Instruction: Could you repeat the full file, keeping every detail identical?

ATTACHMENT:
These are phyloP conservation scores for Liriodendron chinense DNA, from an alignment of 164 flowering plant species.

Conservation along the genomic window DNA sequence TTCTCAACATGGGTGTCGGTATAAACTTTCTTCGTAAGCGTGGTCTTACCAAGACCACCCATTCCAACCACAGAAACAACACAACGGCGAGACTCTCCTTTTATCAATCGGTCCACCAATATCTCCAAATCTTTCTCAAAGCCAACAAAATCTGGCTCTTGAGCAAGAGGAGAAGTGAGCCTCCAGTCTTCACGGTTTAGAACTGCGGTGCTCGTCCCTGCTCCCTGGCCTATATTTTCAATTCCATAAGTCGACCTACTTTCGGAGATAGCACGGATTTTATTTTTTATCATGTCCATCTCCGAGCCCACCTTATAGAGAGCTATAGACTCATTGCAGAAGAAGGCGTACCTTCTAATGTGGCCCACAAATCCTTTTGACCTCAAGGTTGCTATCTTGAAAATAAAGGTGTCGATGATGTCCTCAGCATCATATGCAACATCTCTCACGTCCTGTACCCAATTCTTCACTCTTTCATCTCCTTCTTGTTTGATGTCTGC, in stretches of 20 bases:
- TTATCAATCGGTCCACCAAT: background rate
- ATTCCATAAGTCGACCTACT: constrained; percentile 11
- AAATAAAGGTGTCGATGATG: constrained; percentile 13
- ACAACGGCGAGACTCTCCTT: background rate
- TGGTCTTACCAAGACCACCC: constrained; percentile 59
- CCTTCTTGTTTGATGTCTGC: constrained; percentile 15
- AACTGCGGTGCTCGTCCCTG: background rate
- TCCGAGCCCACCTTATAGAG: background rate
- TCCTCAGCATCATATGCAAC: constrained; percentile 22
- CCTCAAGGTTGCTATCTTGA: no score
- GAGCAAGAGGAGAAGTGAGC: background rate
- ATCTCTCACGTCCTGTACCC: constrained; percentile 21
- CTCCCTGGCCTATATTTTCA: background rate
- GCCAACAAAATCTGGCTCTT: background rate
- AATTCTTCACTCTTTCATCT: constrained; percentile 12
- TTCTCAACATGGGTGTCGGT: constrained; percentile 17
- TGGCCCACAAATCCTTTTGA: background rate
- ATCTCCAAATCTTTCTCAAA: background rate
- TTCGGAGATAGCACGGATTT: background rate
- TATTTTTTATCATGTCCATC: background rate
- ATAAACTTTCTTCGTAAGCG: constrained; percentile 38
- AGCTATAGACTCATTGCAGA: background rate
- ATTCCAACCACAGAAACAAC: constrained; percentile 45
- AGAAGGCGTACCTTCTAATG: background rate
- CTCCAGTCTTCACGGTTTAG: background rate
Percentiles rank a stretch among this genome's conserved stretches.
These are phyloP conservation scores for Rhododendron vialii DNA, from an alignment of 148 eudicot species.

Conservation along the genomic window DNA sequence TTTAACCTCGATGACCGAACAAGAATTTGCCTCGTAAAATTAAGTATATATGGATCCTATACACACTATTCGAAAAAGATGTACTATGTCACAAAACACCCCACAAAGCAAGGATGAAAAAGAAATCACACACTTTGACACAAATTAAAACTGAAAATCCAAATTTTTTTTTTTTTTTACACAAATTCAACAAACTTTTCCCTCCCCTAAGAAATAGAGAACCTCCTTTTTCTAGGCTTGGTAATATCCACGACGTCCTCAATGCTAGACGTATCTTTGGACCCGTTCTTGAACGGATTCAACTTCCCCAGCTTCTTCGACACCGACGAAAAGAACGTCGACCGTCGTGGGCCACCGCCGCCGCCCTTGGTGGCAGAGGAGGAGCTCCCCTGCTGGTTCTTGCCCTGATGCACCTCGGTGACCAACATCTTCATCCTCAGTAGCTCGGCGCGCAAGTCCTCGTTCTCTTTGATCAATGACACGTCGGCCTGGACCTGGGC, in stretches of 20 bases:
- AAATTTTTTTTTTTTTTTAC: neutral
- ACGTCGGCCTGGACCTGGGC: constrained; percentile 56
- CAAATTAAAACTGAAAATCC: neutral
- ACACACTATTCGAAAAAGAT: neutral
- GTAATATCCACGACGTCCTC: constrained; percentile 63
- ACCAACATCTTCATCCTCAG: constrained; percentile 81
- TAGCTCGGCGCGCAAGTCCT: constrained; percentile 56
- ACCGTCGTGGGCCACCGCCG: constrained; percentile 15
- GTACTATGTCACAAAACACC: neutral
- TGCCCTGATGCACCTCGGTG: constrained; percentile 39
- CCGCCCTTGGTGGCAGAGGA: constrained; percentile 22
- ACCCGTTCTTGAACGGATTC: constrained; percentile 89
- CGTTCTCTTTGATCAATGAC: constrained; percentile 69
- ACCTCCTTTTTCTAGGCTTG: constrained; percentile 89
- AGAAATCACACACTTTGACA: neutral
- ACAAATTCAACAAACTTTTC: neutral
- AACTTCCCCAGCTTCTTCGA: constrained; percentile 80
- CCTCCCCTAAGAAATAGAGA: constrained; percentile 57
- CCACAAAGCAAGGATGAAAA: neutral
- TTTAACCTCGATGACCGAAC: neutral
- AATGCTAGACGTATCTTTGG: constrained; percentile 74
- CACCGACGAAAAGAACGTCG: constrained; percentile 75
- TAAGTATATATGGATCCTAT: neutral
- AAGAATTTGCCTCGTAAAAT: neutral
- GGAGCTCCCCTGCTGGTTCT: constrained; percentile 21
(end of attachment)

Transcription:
These are phyloP conservation scores for Liriodendron chinense DNA, from an alignment of 164 flowering plant species.

Conservation along the genomic window DNA sequence TTCTCAACATGGGTGTCGGTATAAACTTTCTTCGTAAGCGTGGTCTTACCAAGACCACCCATTCCAACCACAGAAACAACACAACGGCGAGACTCTCCTTTTATCAATCGGTCCACCAATATCTCCAAATCTTTCTCAAAGCCAACAAAATCTGGCTCTTGAGCAAGAGGAGAAGTGAGCCTCCAGTCTTCACGGTTTAGAACTGCGGTGCTCGTCCCTGCTCCCTGGCCTATATTTTCAATTCCATAAGTCGACCTACTTTCGGAGATAGCACGGATTTTATTTTTTATCATGTCCATCTCCGAGCCCACCTTATAGAGAGCTATAGACTCATTGCAGAAGAAGGCGTACCTTCTAATGTGGCCCACAAATCCTTTTGACCTCAAGGTTGCTATCTTGAAAATAAAGGTGTCGATGATGTCCTCAGCATCATATGCAACATCTCTCACGTCCTGTACCCAATTCTTCACTCTTTCATCTCCTTCTTGTTTGATGTCTGC, in stretches of 20 bases:
- TTATCAATCGGTCCACCAAT: background rate
- ATTCCATAAGTCGACCTACT: constrained; percentile 11
- AAATAAAGGTGTCGATGATG: constrained; percentile 13
- ACAACGGCGAGACTCTCCTT: background rate
- TGGTCTTACCAAGACCACCC: constrained; percentile 59
- CCTTCTTGTTTGATGTCTGC: constrained; percentile 15
- AACTGCGGTGCTCGTCCCTG: background rate
- TCCGAGCCCACCTTATAGAG: background rate
- TCCTCAGCATCATATGCAAC: constrained; percentile 22
- CCTCAAGGTTGCTATCTTGA: no score
- GAGCAAGAGGAGAAGTGAGC: background rate
- ATCTCTCACGTCCTGTACCC: constrained; percentile 21
- CTCCCTGGCCTATATTTTCA: background rate
- GCCAACAAAATCTGGCTCTT: background rate
- AATTCTTCACTCTTTCATCT: constrained; percentile 12
- TTCTCAACATGGGTGTCGGT: constrained; percentile 17
- TGGCCCACAAATCCTTTTGA: background rate
- ATCTCCAAATCTTTCTCAAA: background rate
- TTCGGAGATAGCACGGATTT: background rate
- TATTTTTTATCATGTCCATC: background rate
- ATAAACTTTCTTCGTAAGCG: constrained; percentile 38
- AGCTATAGACTCATTGCAGA: background rate
- ATTCCAACCACAGAAACAAC: constrained; percentile 45
- AGAAGGCGTACCTTCTAATG: background rate
- CTCCAGTCTTCACGGTTTAG: background rate
Percentiles rank a stretch among this genome's conserved stretches.
These are phyloP conservation scores for Rhododendron vialii DNA, from an alignment of 148 eudicot species.

Conservation along the genomic window DNA sequence TTTAACCTCGATGACCGAACAAGAATTTGCCTCGTAAAATTAAGTATATATGGATCCTATACACACTATTCGAAAAAGATGTACTATGTCACAAAACACCCCACAAAGCAAGGATGAAAAAGAAATCACACACTTTGACACAAATTAAAACTGAAAATCCAAATTTTTTTTTTTTTTTACACAAATTCAACAAACTTTTCCCTCCCCTAAGAAATAGAGAACCTCCTTTTTCTAGGCTTGGTAATATCCACGACGTCCTCAATGCTAGACGTATCTTTGGACCCGTTCTTGAACGGATTCAACTTCCCCAGCTTCTTCGACACCGACGAAAAGAACGTCGACCGTCGTGGGCCACCGCCGCCGCCCTTGGTGGCAGAGGAGGAGCTCCCCTGCTGGTTCTTGCCCTGATGCACCTCGGTGACCAACATCTTCATCCTCAGTAGCTCGGCGCGCAAGTCCTCGTTCTCTTTGATCAATGACACGTCGGCCTGGACCTGGGC, in stretches of 20 bases:
- AAATTTTTTTTTTTTTTTAC: neutral
- ACGTCGGCCTGGACCTGGGC: constrained; percentile 56
- CAAATTAAAACTGAAAATCC: neutral
- ACACACTATTCGAAAAAGAT: neutral
- GTAATATCCACGACGTCCTC: constrained; percentile 63
- ACCAACATCTTCATCCTCAG: constrained; percentile 81
- TAGCTCGGCGCGCAAGTCCT: constrained; percentile 56
- ACCGTCGTGGGCCACCGCCG: constrained; percentile 15
- GTACTATGTCACAAAACACC: neutral
- TGCCCTGATGCACCTCGGTG: constrained; percentile 39
- CCGCCCTTGGTGGCAGAGGA: constrained; percentile 22
- ACCCGTTCTTGAACGGATTC: constrained; percentile 89
- CGTTCTCTTTGATCAATGAC: constrained; percentile 69
- ACCTCCTTTTTCTAGGCTTG: constrained; percentile 89
- AGAAATCACACACTTTGACA: neutral
- ACAAATTCAACAAACTTTTC: neutral
- AACTTCCCCAGCTTCTTCGA: constrained; percentile 80
- CCTCCCCTAAGAAATAGAGA: constrained; percentile 57
- CCACAAAGCAAGGATGAAAA: neutral
- TTTAACCTCGATGACCGAAC: neutral
- AATGCTAGACGTATCTTTGG: constrained; percentile 74
- CACCGACGAAAAGAACGTCG: constrained; percentile 75
- TAAGTATATATGGATCCTAT: neutral
- AAGAATTTGCCTCGTAAAAT: neutral
- GGAGCTCCCCTGCTGGTTCT: constrained; percentile 21